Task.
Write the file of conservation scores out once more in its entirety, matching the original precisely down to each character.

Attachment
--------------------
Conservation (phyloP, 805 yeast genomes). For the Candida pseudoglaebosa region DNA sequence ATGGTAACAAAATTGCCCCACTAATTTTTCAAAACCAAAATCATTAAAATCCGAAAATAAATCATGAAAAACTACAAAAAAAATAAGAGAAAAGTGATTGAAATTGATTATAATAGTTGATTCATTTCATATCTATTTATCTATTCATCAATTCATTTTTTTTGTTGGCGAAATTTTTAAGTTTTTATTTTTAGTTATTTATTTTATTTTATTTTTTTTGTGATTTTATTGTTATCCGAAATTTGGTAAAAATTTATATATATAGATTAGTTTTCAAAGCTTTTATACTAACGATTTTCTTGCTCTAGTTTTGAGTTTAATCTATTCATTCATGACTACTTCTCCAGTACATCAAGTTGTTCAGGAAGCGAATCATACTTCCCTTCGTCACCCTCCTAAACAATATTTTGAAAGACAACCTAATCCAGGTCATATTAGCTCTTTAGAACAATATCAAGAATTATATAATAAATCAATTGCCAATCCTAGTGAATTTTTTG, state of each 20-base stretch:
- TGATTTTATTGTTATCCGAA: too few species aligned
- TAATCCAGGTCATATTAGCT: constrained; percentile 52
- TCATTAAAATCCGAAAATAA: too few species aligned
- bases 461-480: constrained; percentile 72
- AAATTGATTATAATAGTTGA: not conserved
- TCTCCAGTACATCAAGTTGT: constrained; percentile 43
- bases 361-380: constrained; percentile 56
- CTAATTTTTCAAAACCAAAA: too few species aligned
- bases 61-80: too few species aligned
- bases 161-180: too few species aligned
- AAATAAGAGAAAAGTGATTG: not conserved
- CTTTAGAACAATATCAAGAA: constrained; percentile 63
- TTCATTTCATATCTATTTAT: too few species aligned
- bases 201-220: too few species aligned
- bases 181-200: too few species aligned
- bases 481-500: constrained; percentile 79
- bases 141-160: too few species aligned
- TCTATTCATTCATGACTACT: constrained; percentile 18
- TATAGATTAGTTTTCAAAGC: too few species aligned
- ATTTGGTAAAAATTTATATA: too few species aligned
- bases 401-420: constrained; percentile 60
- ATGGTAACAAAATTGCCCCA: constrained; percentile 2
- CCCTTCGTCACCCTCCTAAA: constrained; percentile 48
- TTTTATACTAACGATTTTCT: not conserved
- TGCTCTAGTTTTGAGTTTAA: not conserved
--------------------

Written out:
Conservation (phyloP, 805 yeast genomes). For the Candida pseudoglaebosa region DNA sequence ATGGTAACAAAATTGCCCCACTAATTTTTCAAAACCAAAATCATTAAAATCCGAAAATAAATCATGAAAAACTACAAAAAAAATAAGAGAAAAGTGATTGAAATTGATTATAATAGTTGATTCATTTCATATCTATTTATCTATTCATCAATTCATTTTTTTTGTTGGCGAAATTTTTAAGTTTTTATTTTTAGTTATTTATTTTATTTTATTTTTTTTGTGATTTTATTGTTATCCGAAATTTGGTAAAAATTTATATATATAGATTAGTTTTCAAAGCTTTTATACTAACGATTTTCTTGCTCTAGTTTTGAGTTTAATCTATTCATTCATGACTACTTCTCCAGTACATCAAGTTGTTCAGGAAGCGAATCATACTTCCCTTCGTCACCCTCCTAAACAATATTTTGAAAGACAACCTAATCCAGGTCATATTAGCTCTTTAGAACAATATCAAGAATTATATAATAAATCAATTGCCAATCCTAGTGAATTTTTTG, state of each 20-base stretch:
- TGATTTTATTGTTATCCGAA: too few species aligned
- TAATCCAGGTCATATTAGCT: constrained; percentile 52
- TCATTAAAATCCGAAAATAA: too few species aligned
- bases 461-480: constrained; percentile 72
- AAATTGATTATAATAGTTGA: not conserved
- TCTCCAGTACATCAAGTTGT: constrained; percentile 43
- bases 361-380: constrained; percentile 56
- CTAATTTTTCAAAACCAAAA: too few species aligned
- bases 61-80: too few species aligned
- bases 161-180: too few species aligned
- AAATAAGAGAAAAGTGATTG: not conserved
- CTTTAGAACAATATCAAGAA: constrained; percentile 63
- TTCATTTCATATCTATTTAT: too few species aligned
- bases 201-220: too few species aligned
- bases 181-200: too few species aligned
- bases 481-500: constrained; percentile 79
- bases 141-160: too few species aligned
- TCTATTCATTCATGACTACT: constrained; percentile 18
- TATAGATTAGTTTTCAAAGC: too few species aligned
- ATTTGGTAAAAATTTATATA: too few species aligned
- bases 401-420: constrained; percentile 60
- ATGGTAACAAAATTGCCCCA: constrained; percentile 2
- CCCTTCGTCACCCTCCTAAA: constrained; percentile 48
- TTTTATACTAACGATTTTCT: not conserved
- TGCTCTAGTTTTGAGTTTAA: not conserved